Claiming Narratives

Mayank Mansingh Kaul is a textile and fashion designer. A design curator and writer, he is Founder-Director of The Design Project India. He writes about our responsibilities towards history as a way to understand our future.

Text: Mayank Mansingh Kaul

Photography: Sanjit Das, Abraham & Thakore, Madan Mahatta courtesy Gita Wagle Chinwala & The Design Project India, Sotheby's, Manuel Bougot, Museum of Modern Art - New York

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Claiming Narratives – Responsibilities Towards Histories?

Early last year, a design critic from a major international daily, writing on Indian design after attending a design event in Mumbai, wrote about how ‘…it must be said that design came to India only in the early 1990s…’. Today, when Social Design becomes a fashionable topic in design discourses, what about the path-breaking grass root communication design interventions sweeping rural India through the 60s? What about Dashrath Patel’s industrial design products in the 70s, that took from traditional methods of stacking and kitchen usage unique to India, and transformed these through new materials? And at a time when India desperately seeks international cross-overs in fashion, what about that pivotal moment in the mid 80s, when Asha Sarabhai collaborated with the legendary Issey Miyake on a label called ‘Asha by Miyake Design Studio’, using the best examples of Indian textile hand-craftsmanship; An Asian – Asian connect, between two contemporary cultures with a deep, common, shared past?

It would seem that a part of the problem here lies in an inability to understand ‘design’ in a culture, where a word for it in a local language does not exist? That perhaps even today – in this part of the world – creative making comes from a long tradition where such perceived divisions between ‘art’, ‘craft’ and ‘design’ do not exist on ground or philosophy, or that multitudes of technologies work in relation to each other and not always against. It would also seem that a part of this problem lies in Indian popular design’s blind imitation of trends in the Americas and Europe, leaving little scope for newness on the one hand, and on the other India’s grave, present inability to address its own design needs in most relevant ways. The crux of the problem however,  may lie in our inability to give importance to our own – us protagonists’ –  historicities? Is it not important to know where we’ve come from to know where we are going? Can design practise or expression in fashion truly innovate unless their commercial avenues have complementary non-commercial spaces to ideate and reflect? Don’t trade fairs need curated shows as their counter-parts? When would it seem high time to have India’s own design museum? To begin with, perhaps even, India’s first gallery devoted to showcasing the best of its design?

…are we local designers, writers on design and fashion, commentators on its role in India’s narratives, often spokespeople for its importance to our own – and the world’s – imaginations, talking to each other enough?

The emergence of India- as a potentially important future market for the world – has kick started a spate of initiatives to understand the country through its market, through the immediacy to grasp what design here means. From Kalaghoda to Lower Parel in Mumbai, from Kasturba Gandhi Marg in Delhi to High-Tech City in Gurgaon, design research centres funded by international companies and cultural organisations are opening up increasingly to feed the world’s interest in what makes it tick here. But are we local designers, writers on design and fashion, commentators on its role in India’s narratives, often spokespeople for its importance to our own – and the world’s – imaginations, talking to each other enough? Are we fighting enough to create spaces for healthy interactions on our own practises? And is it already too late to premise the generation of more reflective platforms for archiving, curating and writing about Indian design and fashion?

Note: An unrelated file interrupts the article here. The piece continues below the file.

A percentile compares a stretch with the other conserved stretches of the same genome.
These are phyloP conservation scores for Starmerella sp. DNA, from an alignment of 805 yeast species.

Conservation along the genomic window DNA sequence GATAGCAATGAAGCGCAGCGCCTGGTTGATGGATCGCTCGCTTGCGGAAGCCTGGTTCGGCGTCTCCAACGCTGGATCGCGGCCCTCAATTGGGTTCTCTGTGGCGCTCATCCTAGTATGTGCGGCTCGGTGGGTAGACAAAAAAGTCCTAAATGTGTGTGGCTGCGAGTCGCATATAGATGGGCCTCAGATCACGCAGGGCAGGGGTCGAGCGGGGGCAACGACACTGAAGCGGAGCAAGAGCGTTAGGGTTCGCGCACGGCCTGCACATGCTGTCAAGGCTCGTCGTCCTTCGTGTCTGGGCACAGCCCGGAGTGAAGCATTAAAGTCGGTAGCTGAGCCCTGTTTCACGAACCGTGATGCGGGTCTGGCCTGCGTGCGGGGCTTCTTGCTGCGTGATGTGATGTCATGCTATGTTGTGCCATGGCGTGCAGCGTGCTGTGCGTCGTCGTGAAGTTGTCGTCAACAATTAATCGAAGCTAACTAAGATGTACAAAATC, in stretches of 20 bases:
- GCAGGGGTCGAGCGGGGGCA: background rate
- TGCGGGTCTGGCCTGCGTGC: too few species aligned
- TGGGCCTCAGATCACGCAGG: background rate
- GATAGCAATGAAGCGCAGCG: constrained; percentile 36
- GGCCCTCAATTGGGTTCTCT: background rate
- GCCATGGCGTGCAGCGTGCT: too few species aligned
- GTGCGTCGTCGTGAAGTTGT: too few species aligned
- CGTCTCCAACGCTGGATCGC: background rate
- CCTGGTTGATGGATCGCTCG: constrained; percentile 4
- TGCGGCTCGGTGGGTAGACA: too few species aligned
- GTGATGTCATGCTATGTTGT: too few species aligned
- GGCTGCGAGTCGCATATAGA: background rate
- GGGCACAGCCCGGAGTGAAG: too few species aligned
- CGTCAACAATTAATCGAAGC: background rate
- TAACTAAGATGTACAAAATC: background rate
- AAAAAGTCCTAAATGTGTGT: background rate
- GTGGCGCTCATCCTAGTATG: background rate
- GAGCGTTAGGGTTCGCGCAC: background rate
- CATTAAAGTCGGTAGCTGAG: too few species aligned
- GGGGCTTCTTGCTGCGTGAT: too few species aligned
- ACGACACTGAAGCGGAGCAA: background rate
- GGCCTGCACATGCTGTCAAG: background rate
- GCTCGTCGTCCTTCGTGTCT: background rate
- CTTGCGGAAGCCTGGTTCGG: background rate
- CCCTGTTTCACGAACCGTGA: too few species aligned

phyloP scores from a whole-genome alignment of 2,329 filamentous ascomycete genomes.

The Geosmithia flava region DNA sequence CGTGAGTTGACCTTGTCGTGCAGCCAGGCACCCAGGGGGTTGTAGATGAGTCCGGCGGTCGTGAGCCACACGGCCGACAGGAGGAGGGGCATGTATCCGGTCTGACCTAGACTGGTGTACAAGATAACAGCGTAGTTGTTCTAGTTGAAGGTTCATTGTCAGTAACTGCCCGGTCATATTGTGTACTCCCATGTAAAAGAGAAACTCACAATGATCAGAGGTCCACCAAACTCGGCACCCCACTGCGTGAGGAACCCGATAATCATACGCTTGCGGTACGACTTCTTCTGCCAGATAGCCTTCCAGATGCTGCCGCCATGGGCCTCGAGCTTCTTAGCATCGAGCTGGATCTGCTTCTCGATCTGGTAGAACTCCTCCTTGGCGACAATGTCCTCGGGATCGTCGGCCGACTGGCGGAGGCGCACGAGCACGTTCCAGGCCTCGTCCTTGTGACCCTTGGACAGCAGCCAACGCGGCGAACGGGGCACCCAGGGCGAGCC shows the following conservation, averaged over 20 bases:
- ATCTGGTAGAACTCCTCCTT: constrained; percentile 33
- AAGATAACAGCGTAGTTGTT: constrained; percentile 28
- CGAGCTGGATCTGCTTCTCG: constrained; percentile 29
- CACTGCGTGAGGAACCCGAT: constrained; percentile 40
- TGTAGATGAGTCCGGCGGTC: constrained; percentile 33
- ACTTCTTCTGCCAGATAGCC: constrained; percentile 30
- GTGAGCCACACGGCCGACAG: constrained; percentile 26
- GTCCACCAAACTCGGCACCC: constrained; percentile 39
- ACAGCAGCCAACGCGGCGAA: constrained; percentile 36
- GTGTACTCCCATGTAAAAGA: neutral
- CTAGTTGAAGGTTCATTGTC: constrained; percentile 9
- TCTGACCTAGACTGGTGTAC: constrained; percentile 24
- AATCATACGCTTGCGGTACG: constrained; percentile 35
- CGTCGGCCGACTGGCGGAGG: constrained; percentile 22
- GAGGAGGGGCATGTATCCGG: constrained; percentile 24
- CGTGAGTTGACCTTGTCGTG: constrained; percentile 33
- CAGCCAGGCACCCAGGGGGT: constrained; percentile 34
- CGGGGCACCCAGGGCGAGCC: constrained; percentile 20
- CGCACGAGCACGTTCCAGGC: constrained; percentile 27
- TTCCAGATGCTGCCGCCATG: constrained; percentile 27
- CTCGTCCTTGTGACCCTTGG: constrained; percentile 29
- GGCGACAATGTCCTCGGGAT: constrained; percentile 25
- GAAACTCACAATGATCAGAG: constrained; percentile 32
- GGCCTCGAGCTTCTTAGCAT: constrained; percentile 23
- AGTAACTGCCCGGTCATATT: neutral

An eminent fashion editor stares at me blankly when I mention even a more recent exhibition Global Local, in 2004, which travelled to seven cities in India and was the first such major show of contemporary India design – In Bhopal, Right-Wing activists protested against Manish Arora’s use of gods and goddesses in prints, and the show later travelled to the Victoria & Albert Museum in London and received the biggest viewership a show received there that summer. For academicians-students interested in looking at Indian fashion from the sociological-anthropological point of view, no book since Emma Tarlo’s Clothing Matters comes to mind. And this was written as far back as the 1980s! While analyzing the role of clothing in India’s history, she focuses her research on changing responses to clothing among women in the state of Gujarat, and how ‘regional’ dress was given up gradually in favour of the more ‘national’ salwar kameez… It would appear only natural that for a country with the kind of diversity, and on the constant cross-roads of dynamic synergies, we would have emerged more vast bodies of work to observe changes? More rigorous a nature of responding to evolutions in making? More critical an attitude towards the need to debate?

This minimalist approach to design using paired- down Indian handloom textiles and simple, western cuts, often found us immediate success from international buyers and agents, while the Indian market only gradually woke upto us as the number of expatriate clients increased, and as more Indians moved back to the country from abroad having been used to such ‘functional’ forms.